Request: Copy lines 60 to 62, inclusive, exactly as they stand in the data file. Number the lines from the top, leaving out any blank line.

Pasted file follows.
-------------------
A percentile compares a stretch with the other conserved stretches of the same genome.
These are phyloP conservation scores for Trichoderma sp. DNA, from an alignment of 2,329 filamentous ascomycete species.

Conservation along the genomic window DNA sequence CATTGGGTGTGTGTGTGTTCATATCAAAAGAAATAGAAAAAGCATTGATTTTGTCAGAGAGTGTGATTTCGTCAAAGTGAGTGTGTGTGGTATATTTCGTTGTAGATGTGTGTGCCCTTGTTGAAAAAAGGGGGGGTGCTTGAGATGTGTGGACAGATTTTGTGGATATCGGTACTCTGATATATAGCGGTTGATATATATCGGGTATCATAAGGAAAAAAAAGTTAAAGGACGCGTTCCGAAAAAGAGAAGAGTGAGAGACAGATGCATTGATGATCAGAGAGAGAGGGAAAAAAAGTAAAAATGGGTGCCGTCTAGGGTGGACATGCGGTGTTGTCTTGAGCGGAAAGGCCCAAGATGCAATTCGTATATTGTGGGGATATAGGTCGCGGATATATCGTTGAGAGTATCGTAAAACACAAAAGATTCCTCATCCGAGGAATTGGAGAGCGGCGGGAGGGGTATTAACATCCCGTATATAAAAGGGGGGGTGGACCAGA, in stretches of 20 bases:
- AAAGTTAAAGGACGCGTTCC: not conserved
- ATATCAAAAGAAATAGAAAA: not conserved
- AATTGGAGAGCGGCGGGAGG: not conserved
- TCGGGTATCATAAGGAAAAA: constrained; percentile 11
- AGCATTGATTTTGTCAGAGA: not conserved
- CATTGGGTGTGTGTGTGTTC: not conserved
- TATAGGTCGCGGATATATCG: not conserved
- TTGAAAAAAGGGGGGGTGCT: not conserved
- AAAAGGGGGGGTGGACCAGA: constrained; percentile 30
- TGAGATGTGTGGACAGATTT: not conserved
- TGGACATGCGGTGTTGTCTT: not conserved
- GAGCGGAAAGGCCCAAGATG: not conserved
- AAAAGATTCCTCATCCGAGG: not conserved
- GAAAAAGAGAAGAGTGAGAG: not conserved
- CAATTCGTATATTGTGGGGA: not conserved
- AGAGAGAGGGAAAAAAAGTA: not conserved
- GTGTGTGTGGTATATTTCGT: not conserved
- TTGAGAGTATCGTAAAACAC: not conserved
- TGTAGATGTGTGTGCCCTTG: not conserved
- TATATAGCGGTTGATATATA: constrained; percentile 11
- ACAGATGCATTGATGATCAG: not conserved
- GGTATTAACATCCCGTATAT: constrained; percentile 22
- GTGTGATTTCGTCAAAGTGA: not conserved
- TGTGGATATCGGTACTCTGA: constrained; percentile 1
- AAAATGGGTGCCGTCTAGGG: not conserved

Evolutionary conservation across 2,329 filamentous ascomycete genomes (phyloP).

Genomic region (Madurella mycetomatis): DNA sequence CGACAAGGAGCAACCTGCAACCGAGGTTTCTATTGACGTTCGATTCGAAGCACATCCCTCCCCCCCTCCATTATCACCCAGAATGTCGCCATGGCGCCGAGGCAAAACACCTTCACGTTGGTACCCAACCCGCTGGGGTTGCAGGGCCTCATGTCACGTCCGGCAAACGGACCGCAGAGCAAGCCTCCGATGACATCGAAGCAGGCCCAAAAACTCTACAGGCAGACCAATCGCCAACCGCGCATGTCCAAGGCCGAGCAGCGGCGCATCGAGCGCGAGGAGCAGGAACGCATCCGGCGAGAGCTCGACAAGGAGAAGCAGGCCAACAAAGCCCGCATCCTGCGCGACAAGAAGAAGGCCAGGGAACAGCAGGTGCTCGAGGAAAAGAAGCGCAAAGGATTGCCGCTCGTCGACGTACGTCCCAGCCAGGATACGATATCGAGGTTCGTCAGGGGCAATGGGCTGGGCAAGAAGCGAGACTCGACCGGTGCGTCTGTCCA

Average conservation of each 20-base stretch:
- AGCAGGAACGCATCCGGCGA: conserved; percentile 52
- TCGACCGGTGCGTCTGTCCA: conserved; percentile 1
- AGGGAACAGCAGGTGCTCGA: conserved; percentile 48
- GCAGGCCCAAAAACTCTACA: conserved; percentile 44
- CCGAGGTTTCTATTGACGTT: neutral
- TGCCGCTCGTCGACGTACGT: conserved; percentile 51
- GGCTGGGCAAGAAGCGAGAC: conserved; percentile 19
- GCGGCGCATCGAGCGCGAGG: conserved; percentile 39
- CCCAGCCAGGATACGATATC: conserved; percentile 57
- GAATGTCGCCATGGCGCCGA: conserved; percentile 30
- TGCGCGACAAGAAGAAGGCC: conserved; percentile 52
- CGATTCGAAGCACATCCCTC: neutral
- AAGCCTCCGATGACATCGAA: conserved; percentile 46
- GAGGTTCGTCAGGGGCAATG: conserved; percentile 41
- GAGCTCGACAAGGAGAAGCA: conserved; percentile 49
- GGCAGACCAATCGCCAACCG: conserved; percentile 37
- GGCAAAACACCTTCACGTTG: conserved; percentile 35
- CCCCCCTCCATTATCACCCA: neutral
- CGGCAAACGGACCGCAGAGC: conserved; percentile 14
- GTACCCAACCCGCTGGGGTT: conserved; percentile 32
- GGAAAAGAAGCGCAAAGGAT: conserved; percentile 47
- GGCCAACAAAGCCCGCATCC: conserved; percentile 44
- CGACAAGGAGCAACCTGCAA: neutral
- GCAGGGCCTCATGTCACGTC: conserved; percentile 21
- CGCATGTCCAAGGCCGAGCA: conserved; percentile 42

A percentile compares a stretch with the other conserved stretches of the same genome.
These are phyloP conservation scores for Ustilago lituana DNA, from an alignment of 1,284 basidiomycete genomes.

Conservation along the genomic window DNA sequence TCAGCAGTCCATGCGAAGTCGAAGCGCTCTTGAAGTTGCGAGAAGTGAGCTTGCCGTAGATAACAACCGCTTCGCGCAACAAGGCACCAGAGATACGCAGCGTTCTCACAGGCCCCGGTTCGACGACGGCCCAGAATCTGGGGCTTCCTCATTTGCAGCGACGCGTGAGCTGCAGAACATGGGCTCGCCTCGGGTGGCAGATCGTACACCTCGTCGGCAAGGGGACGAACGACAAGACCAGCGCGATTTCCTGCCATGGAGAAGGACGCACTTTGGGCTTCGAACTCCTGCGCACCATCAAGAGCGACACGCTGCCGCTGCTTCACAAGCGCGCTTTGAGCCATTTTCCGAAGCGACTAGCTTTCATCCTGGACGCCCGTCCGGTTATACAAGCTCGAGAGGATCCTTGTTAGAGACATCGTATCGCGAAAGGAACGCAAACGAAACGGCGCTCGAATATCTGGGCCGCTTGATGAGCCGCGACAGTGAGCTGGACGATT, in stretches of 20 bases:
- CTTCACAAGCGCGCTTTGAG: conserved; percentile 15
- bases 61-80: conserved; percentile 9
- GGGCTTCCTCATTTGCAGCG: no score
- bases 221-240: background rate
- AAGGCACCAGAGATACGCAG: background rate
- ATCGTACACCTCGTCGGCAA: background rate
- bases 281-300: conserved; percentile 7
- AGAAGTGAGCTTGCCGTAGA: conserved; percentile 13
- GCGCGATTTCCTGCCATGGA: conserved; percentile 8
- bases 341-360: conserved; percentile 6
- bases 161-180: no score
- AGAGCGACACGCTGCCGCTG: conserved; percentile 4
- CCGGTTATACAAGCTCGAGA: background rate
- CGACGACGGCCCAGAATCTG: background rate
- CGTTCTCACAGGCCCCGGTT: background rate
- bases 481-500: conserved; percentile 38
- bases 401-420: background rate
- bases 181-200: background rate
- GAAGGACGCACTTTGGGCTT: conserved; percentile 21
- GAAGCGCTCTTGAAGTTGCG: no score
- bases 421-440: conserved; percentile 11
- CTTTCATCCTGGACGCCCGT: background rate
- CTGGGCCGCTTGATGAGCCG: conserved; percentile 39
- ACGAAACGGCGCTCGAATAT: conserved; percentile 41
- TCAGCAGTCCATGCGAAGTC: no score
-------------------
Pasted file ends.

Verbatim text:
- CTTCACAAGCGCGCTTTGAG: conserved; percentile 15
- bases 61-80: conserved; percentile 9
- GGGCTTCCTCATTTGCAGCG: no score